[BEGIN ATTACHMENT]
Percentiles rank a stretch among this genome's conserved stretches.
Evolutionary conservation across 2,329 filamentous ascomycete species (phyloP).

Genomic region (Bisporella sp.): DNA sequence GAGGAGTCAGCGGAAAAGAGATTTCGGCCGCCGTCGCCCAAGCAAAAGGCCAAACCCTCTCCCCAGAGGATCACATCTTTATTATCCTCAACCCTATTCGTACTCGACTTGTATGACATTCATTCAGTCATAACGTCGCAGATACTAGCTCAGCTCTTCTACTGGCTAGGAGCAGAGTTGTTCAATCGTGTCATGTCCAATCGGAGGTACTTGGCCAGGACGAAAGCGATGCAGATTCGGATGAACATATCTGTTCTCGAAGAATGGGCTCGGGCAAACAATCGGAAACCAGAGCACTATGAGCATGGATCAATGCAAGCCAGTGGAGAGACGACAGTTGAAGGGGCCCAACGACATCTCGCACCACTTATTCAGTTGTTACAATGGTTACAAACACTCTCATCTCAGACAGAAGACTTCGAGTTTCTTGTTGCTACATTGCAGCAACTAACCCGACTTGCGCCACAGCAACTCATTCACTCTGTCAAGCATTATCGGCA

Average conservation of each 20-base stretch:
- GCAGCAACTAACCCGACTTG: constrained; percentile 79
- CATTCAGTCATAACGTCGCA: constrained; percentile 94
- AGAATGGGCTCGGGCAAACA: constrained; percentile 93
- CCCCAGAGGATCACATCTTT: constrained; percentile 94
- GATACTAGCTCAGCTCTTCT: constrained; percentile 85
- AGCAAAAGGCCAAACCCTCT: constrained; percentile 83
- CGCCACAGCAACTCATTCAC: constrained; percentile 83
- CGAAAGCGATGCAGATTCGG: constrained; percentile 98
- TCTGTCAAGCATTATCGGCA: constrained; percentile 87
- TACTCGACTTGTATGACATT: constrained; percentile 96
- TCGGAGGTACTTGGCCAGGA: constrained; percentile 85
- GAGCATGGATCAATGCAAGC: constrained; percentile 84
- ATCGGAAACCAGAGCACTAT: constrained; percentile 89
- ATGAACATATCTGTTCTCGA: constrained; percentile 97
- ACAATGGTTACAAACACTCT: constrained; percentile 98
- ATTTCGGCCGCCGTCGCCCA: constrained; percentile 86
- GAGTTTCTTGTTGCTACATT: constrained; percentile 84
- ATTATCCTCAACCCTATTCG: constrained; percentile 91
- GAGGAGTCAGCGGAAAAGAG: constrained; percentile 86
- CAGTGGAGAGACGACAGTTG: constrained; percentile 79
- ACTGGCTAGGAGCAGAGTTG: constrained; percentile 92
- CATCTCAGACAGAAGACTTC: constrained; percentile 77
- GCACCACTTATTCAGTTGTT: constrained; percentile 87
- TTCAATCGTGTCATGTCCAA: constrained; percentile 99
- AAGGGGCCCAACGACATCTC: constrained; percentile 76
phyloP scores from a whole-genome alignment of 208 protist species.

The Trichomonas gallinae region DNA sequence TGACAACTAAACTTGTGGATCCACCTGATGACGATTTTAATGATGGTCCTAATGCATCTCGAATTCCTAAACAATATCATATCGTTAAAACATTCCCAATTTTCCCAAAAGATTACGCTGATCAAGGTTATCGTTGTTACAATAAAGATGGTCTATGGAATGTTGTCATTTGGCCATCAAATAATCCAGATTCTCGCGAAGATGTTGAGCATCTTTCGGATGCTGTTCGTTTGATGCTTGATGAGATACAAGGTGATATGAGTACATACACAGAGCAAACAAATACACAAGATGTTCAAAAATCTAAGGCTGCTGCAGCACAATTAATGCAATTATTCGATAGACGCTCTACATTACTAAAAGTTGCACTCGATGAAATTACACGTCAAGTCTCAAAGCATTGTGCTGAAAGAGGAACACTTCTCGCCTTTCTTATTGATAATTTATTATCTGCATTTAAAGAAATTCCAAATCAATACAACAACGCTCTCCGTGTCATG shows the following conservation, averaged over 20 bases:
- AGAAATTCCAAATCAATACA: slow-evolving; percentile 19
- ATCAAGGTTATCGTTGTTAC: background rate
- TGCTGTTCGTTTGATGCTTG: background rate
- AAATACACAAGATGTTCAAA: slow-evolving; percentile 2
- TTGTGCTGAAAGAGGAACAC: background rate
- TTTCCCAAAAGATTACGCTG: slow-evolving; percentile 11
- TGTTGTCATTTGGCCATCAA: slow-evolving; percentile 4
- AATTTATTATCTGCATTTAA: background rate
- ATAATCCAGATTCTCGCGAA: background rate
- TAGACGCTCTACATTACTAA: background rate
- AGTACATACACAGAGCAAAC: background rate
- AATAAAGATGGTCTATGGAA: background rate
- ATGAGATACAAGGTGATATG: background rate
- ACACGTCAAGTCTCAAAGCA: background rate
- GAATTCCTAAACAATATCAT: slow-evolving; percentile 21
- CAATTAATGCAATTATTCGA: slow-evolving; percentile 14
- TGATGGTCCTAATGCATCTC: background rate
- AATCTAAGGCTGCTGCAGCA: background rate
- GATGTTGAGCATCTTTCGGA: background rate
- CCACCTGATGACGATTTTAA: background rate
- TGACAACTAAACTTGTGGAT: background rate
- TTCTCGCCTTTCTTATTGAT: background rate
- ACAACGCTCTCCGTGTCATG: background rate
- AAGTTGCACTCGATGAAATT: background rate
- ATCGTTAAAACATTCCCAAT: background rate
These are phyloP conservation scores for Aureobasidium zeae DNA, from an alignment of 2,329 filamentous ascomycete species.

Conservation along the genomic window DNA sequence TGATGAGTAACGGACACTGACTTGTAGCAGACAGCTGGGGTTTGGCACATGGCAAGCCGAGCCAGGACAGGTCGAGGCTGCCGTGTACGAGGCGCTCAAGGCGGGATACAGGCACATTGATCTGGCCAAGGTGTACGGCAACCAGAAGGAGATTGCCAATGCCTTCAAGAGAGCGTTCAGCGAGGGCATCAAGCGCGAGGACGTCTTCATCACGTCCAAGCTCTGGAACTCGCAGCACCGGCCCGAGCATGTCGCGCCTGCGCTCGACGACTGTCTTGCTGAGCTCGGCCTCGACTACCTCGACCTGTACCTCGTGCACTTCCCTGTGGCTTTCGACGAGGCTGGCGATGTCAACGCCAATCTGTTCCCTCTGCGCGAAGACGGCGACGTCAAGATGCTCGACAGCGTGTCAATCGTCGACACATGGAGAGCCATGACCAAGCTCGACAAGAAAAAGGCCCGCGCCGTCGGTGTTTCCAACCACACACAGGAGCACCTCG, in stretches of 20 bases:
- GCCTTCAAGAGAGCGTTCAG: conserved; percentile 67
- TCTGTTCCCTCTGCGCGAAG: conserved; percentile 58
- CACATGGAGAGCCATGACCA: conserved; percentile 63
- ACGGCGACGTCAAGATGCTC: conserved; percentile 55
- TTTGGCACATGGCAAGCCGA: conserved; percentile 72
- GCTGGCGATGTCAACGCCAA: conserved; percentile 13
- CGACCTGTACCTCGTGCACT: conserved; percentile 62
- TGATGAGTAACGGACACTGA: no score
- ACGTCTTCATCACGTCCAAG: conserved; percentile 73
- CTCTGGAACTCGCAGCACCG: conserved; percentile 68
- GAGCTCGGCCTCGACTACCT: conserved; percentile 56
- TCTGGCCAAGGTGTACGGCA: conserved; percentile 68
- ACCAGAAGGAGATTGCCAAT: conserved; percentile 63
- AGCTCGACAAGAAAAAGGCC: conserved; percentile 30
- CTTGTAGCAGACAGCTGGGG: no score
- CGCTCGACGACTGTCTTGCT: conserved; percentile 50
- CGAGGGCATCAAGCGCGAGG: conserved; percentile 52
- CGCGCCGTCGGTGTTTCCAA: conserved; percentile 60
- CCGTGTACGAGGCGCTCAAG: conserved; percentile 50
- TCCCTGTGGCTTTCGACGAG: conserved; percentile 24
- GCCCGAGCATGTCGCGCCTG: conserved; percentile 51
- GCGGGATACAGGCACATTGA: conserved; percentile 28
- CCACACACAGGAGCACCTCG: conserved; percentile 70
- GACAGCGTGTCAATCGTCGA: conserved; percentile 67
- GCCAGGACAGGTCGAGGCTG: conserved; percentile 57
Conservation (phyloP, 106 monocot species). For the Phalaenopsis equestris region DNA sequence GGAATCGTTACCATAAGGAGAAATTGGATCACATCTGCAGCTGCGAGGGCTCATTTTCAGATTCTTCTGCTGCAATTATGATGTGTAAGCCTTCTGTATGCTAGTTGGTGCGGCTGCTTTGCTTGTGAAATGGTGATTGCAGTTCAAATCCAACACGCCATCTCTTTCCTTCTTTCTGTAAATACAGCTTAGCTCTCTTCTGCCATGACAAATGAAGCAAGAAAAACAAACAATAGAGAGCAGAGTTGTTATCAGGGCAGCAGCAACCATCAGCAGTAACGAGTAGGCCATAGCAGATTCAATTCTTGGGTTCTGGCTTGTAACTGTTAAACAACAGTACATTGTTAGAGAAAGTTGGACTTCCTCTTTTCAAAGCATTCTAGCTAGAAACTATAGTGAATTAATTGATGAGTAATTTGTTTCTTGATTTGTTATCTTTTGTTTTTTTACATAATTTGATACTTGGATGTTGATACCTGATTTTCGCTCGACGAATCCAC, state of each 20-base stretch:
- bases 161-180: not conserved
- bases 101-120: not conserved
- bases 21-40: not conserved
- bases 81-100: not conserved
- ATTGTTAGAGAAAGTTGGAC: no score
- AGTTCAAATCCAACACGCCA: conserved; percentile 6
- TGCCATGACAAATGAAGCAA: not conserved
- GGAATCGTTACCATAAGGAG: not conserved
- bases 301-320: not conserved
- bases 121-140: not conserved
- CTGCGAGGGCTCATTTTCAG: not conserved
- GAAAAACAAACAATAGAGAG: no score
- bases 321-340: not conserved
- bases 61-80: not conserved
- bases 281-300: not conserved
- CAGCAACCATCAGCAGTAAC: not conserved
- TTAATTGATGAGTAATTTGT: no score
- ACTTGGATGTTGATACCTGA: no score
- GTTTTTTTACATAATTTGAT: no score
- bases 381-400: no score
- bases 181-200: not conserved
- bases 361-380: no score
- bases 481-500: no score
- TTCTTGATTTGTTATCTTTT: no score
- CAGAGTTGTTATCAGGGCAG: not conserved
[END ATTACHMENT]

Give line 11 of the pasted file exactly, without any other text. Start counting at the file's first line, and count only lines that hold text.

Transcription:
- CGCCACAGCAACTCATTCAC: constrained; percentile 83